Welcome to Night Vale can be downloaded from iTunes, podbay, Stitcher or Libsyn or Feedburner or Soundcloud. It is produced by Common Place Books, and has exciting merchandise available from Topatoco. And it’s entirely free.

Review: The Guild, Season 5

The Guild cast in the costumes of their avatars

The Guild cast dressed in the costumes of their in-game avatars

If you’ve somehow missed the phenomenon of The Guild, the brilliant thing is that there is no bad time to get into it. All five seasons and their extras are available online at www.watchtheguild.com.

The Guild is the epitome of geek-indie. It’s a webseries consisting in short (typically 3-8min) episodes about a group of online gamers known as the ‘Knights of Good’. Our window into their lives is a video-blog by Codex (Felicia Day), who chats about her insecurities and game-centric life, but the series also follows her ‘off-camera’ interactions with other guild members and their lives.

The Guild started out on good will and imagination, funded via donations and filmed in what is visibly someone’s bedroom – which works perfectly for the set-up, of course. It quickly gained a following, but its popularity exploded following Felicia Day’s starring role in Dr Horrible’s Sing-Along Blog, rumoured to have been inspired by The Guild‘s video-blog format. (Day has denied this, but the story has a ring of truth and its denial the ring of modesty.) Its success garnered a deal with X-Box for early streaming of episodes, but The Guild can’t be said to have ‘sold out’ (although, I’m not sure what would be wrong with it if they had). Episodes still appear online for free, available worldwide. I can’t say I mind waiting a day or two for my free, funny, geeky content.

Day has built on her fame and moved beyond Dr Horrible. Few would deny that she’s now known for The Guild (which she writes, as well as stars in) much more than her role as the love interest in Joss Whedon’s cult hit. As well as many cameos across geek-favoured shows like Lie to Me* and Dollhouse, she also makes regular appearances in Eureka, is a voice-actor for several computer RPGs, and (as mentioned last week) is working on a new webseries based on the game Dragon Age. In short, she’s a geek hero, living the geeky-dream. What’s more, she’s a geek lady who not only produced a popular show aimed at dispelling the idea that all geeks are unwashed Worf-T-shirt-wearing obese men who live in their parents’ basements*, but is actually making a success of her life in a number of male-dominated arenas.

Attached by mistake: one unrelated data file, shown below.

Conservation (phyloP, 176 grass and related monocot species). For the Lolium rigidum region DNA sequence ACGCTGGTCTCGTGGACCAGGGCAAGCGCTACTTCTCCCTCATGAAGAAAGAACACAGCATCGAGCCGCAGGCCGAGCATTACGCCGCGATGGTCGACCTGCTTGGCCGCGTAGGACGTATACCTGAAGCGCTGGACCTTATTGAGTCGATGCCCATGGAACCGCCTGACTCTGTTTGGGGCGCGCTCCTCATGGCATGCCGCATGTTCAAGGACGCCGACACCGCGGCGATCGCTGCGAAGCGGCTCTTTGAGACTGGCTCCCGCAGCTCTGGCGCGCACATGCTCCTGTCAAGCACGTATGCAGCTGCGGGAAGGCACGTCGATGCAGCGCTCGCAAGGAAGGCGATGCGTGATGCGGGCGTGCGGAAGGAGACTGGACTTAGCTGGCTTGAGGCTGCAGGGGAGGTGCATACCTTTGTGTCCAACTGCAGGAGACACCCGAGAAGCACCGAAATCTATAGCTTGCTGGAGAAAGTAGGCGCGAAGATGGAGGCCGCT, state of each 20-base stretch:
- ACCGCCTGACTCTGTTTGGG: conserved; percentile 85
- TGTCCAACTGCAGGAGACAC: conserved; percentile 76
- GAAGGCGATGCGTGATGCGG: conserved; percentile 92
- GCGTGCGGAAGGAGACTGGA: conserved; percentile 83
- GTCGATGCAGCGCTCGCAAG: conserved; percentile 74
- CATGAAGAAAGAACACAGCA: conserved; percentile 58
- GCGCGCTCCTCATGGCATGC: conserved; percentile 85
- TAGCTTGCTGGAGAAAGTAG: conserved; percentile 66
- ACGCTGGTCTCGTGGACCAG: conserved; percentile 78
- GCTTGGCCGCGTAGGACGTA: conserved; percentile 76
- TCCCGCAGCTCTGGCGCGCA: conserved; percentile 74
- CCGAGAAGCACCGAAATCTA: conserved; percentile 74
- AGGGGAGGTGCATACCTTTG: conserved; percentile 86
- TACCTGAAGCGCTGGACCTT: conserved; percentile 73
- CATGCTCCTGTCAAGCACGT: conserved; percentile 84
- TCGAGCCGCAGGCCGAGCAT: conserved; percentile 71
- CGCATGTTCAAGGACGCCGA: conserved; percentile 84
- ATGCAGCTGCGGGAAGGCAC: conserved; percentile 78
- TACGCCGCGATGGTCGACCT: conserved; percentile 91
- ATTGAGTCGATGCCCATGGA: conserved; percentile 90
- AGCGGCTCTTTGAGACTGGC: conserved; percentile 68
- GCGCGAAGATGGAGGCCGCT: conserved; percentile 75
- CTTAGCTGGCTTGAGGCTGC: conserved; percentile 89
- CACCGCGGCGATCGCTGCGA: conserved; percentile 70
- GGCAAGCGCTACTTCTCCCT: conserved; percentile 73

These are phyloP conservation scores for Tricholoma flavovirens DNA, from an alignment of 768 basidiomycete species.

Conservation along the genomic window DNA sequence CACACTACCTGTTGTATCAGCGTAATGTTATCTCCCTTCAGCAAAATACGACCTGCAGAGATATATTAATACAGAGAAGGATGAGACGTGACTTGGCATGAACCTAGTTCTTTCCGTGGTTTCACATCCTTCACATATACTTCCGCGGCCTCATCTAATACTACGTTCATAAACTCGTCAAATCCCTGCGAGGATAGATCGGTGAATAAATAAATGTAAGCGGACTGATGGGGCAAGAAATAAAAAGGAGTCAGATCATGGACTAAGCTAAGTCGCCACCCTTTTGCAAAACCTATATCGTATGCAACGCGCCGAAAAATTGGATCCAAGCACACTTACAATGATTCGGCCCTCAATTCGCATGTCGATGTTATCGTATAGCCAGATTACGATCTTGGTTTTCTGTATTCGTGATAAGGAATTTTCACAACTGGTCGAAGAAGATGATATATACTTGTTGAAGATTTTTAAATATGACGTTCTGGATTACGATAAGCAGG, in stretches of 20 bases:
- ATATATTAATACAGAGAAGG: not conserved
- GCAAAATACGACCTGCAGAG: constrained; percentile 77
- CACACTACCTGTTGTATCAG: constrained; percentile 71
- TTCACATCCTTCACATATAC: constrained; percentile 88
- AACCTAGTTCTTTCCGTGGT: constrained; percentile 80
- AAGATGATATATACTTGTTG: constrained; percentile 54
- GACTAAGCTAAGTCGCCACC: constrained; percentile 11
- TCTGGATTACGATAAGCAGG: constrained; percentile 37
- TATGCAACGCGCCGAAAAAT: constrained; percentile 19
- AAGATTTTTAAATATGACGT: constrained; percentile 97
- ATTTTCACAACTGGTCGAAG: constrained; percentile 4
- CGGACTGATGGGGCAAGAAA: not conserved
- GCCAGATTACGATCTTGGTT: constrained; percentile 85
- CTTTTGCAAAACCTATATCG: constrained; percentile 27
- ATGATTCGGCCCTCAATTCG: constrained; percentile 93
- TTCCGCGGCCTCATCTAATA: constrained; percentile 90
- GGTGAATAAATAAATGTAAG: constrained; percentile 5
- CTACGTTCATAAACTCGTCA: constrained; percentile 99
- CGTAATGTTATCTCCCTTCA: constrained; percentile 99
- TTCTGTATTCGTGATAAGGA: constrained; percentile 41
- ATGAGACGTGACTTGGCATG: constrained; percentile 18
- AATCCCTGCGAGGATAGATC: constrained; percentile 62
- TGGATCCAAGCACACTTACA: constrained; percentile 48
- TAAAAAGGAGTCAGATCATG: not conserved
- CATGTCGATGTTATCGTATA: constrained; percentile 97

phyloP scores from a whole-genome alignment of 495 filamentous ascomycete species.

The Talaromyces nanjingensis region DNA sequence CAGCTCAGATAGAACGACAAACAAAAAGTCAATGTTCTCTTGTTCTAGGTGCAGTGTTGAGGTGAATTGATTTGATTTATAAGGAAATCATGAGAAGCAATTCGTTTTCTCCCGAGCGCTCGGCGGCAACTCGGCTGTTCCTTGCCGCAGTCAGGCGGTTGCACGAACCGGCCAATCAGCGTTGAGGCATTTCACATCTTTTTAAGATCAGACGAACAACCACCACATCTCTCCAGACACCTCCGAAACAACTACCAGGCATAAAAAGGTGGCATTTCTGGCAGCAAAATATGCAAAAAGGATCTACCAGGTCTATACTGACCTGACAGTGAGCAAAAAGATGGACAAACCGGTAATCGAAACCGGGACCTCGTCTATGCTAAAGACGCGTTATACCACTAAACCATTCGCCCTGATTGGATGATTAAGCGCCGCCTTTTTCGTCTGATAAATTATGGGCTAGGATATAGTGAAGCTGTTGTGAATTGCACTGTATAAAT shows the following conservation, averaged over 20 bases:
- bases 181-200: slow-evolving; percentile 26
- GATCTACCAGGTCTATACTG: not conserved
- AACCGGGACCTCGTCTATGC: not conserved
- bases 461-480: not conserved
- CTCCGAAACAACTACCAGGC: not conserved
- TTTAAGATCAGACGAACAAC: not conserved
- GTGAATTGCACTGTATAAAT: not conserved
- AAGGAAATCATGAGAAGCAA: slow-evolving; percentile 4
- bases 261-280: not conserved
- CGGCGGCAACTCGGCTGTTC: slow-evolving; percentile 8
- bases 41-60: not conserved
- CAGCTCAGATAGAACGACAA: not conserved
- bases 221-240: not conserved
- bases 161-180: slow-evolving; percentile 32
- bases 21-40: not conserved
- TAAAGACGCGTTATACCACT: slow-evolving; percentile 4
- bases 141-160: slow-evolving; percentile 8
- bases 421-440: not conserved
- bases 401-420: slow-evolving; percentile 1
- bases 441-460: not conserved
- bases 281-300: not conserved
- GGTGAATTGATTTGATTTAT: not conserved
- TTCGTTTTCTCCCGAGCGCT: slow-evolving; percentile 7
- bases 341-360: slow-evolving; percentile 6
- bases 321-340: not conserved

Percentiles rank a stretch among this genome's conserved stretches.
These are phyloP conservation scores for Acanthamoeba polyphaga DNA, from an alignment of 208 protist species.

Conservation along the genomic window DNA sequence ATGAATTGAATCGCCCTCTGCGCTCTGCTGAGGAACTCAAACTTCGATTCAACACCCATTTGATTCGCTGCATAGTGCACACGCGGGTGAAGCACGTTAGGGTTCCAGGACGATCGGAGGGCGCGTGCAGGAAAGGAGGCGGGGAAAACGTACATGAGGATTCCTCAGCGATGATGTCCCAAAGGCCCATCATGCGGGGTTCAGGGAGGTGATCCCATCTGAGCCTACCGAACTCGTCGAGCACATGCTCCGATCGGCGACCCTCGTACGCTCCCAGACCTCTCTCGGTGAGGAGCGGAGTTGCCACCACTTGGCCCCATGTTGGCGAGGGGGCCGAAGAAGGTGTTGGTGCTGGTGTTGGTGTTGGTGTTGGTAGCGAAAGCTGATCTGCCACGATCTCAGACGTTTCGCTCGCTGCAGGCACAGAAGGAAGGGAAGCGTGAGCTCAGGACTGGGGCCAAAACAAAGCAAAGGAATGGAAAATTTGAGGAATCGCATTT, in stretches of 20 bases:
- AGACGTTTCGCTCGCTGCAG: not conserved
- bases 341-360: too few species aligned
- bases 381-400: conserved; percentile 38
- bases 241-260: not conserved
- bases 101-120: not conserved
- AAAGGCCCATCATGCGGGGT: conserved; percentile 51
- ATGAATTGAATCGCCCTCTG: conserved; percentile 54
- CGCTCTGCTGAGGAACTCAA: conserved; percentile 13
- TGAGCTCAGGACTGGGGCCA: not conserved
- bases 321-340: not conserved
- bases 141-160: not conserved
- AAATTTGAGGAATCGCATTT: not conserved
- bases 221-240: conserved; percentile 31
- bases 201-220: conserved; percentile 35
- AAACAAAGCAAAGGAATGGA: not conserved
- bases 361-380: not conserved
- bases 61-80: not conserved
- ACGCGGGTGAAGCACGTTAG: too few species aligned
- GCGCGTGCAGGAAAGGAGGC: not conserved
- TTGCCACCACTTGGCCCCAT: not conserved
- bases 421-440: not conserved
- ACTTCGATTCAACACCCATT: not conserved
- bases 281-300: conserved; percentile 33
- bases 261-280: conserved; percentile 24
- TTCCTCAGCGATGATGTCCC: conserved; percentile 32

Beyond Day’s individual success as a person and as an icon for geek guys and ladies alike, the show itself has much to be admired for. Day’s quick wit and obvious thorough knowledge of geek-interests make the short episodes wonderful bites of sunshine on days when the ordinary world is getting you down. When I first got into The Guild it was the perfect punctuation for late-night studying. But as well as being light-hearted fun, the range of the cast is a wonderful thing to be admired. I love The Big Bang Theory, but it took them a good while to fully integrate some geek-ladies into the regular cast, and they still tend towards stereotypically ‘girly’ behaviour; even the wonderful Amy Farrah Fowler yearns to emulate girl-stereotypes of being ‘besties’ with Penny, and has not been allowed to be quite as emotionally and sexually aloof as the iconic Sheldon**. Whereas Codex leads a cast split evenly between men and women, where each character is rich, believable, and different to the others, not defined by their gender, yet also identifiably geek. I’m also pleased to see that a third of the cast is non-white, including Codex’s sometimes love-interest, Zaboo. The show has also addressed disability issues with the wonderful introduction of the beautiful and bitchy Venom – wheelchair-bound member of rival guild the Axis of Anarchy. And all in a series whose total runtime would equal one normal TV episode per season.

It’s like visual haiku, or something.

Season Five

Anyway, that’s the general geek-squee over with. How was season five?

Awesome, that’s how it was. One might expect a certain rockiness over the course of five seasons, but I honestly can’t detect one. I struggle to think whether any of the seasons come out as my favourite or least favourite. They’re all sufficiently varied and engaging to make it very difficult to judge. Season five differentiates itself by launching the Guildies off to a new kind of setting: a convention. This seems particularly appropriate in a year that has seen a strong presence of the Guild cast at many real conventions. This also offered the opportunity for what must have been a record-breaking number of cameos. Never have so many geek idols been brought together in one show. If I tried to name them all I’m sure I’d miss someone’s favourite, but highlights include Neil Gaimon, Stan Lee, Nathan Fillion, and, my personal favourite, Erin Gray.